Southwestern Region Associate Student Representative, 2011-2012
Even through the glitter and fake wigs from a hung-over Halloween party, November rears its head. For many writers or writing enthusiasts, November is a significant month because it kicks off the annual National Novel Writing Month, or NaNoWriMo for short. By the end of the month, writers across the country will have completed a 50,000-word manuscript. This year, I’ve decided to take part in the writing festivities, but before I’ve even started, I’m wondering—what have I just gotten myself into?
For one, November has got to be the most stressful time of year for college students, especially for English or Creative Writing majors (as the glutton of punishment that I am, I happen to be both). November is that deep gasp of air before a student dives into a plethora of projects, papers, and other various assignments that professors give out like cheap candy. Usually, there’s nothing due in the first three weeks of November, but this is the time of year when Interlibrary Loan books must get into our hands, paper outlines must be made (figuring out what to write a ten-plus-page paper on must subsequently be figured out), and projects have got to get started before Thanksgiving holiday.
And don’t even TELL me about Thanksgiving holiday! For many students, this is the ideal time to finish projects, because professors like to make them all due the week following Thanksgiving, right before finals week. However, I like to call Thanksgiving holiday Work-Forty-Plus-Hours-In-A-Week-Eat-Some-Food-And-Try-To-Hibernate-Break. Since I work at a movie theater, any length of time considered to be a holiday is the time when I have to work the most. And since movie companies know that students (other than I) are on break, they like to release hugely popular films the week prior to Thanksgiving break: this year, on the same day, will be the release of Twilight Breaking Dawn, Part 1 AND Happy Feet 2 in 3D. Let’s just say that the only thing I will be able to finish that weekend is a 2-liter bottle of Diet Coke and a cabinet-full of stress food. But that’s just me.
In short, NaNoWriMo, in motion in November, occurs in the most inconvenient time to write a novel. And yet I’m going to do it anyway. Not because I happen to like stressing myself out, but because I’ve decided that I can no longer wait for the “perfect” time to write a novel. This year, the “perfect” time has moved from Spring Break to summer vacation to my days off, until once again I haven’t worked on the story at all. NaNoWriMo gives me a deadline, albeit a frighteningly unattainable one, that will force me to make time to write my novel.
On to the novel…
The story I want to work on this year is something I’ve wanted to write for years, but never felt like I was ready to write it: not enough characters, not enough knowledge of mythology or themes, not enough literary experience, etc. I got started on it last year, writing only three or four chapters, then submitted the draft as part of my Senior Project for Creative Writing. Later I found out that my professor thought the story idea was terrible, and he suggested that “perhaps it would make an okay movie.”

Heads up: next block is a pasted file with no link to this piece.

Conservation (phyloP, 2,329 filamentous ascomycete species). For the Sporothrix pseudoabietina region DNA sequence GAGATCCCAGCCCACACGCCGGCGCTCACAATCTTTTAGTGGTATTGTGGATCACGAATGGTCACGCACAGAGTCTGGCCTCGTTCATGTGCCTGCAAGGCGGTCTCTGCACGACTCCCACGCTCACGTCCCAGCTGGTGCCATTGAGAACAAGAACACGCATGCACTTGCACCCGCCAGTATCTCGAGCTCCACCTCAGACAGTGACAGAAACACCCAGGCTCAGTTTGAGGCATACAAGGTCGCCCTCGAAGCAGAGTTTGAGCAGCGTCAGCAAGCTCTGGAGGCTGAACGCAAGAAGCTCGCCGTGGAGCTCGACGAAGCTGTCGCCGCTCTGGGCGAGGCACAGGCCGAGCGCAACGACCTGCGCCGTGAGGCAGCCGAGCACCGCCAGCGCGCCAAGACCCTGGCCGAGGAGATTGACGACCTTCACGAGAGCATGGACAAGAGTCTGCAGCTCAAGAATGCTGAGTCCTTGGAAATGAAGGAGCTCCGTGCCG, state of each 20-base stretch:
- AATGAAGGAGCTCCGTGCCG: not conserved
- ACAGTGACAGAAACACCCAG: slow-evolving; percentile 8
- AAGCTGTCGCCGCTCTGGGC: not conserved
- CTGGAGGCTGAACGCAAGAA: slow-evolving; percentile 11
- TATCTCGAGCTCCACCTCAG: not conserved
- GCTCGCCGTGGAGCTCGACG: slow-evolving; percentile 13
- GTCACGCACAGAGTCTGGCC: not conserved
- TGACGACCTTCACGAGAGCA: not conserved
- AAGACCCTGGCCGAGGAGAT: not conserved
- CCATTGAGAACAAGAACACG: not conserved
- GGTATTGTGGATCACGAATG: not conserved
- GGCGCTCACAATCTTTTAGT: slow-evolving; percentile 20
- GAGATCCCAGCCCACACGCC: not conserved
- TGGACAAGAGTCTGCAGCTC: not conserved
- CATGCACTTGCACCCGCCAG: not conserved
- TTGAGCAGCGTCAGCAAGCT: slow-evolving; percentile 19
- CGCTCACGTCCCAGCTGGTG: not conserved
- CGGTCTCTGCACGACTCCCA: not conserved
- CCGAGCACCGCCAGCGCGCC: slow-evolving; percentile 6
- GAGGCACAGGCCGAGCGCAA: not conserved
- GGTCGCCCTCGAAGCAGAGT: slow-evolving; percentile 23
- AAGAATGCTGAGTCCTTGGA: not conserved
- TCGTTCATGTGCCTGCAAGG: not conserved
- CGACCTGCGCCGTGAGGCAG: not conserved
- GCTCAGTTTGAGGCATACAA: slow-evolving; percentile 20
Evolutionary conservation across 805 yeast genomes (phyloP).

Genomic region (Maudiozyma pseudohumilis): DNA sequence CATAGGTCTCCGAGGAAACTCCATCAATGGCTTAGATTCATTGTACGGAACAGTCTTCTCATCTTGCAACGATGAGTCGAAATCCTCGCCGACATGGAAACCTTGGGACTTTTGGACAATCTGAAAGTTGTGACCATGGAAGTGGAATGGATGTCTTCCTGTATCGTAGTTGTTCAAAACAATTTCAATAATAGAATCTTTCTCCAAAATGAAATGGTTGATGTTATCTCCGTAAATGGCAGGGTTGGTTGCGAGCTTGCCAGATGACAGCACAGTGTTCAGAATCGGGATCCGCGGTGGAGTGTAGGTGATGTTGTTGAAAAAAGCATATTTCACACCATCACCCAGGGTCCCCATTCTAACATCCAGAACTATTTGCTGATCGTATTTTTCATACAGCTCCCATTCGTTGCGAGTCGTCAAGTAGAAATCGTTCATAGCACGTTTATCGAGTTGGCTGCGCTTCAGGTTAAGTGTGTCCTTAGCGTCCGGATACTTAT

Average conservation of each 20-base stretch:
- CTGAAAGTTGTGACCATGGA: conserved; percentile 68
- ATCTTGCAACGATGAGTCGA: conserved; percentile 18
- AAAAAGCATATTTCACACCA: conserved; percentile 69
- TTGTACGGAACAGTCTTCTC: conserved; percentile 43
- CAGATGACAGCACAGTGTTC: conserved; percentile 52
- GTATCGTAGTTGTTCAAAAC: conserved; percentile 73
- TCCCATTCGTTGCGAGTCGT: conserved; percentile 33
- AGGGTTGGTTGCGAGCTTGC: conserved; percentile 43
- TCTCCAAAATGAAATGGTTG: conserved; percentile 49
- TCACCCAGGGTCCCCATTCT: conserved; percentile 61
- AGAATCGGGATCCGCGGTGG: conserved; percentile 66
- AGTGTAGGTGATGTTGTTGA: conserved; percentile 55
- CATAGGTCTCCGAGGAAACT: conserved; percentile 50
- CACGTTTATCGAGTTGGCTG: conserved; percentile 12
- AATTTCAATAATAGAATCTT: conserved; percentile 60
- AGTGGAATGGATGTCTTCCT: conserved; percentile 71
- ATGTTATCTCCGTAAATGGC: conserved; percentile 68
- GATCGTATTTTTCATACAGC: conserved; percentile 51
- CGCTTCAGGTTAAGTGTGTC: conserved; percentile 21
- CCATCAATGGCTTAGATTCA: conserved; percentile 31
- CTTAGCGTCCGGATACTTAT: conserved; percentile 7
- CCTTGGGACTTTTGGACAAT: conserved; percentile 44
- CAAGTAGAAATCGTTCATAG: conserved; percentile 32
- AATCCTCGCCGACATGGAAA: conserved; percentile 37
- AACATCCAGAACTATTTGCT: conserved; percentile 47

Funny he said that, because I did end up using the story for my screenwriting class this spring. My professor, who is himself a screenwriter, actually liked the story in its film version and strongly advised me to finish it (it’s still only two-thirds finished). So now I’ve got a novel idea that’s been fleshed out in its film version, with the novel format barely even started. At least I can go back to the screenplay and use the dialogue there; that way, the novel version will be faithful to the film, and I’ve already got some of the work done. The screenplay is about 65 pages, which equals a little over an hour (one page in a screenplay equals about a minute of screen time).
I can’t guarantee that I can make the 50,000-word requirement (although I do believe in miracles). I hope that my experience with writing the novel will give other writers an idea on what it takes to write a full-length book. Sometimes it seems as though the biggest problem is not writing the book, but making yourself write it. It is all the more difficult for a college student who has a job and other extracurricular activities to attend to; plus that thing called a life, which I haven’t seen since the summer. But in hindsight, I know that writers are also busy, with their children, other jobs, their spouses, and that life thing, too. And I’ll bet that many of you Sigma Tau Delta members are also busy and probably as overwhelmed as I am. I’m not quite at the hair-pulling stage yet, but I did have a minor rage-fit the other day, so a mini-meltdown may be imminent.
On that note, let’s write a novel! Happy NaNoWriMo everyone!
“Deadlines, I love deadlines. I love the sound they make as they go whoosh-ing past.”
Total words written: 4,176 (?) of original draft; 68-69 screen-pages (about an hour)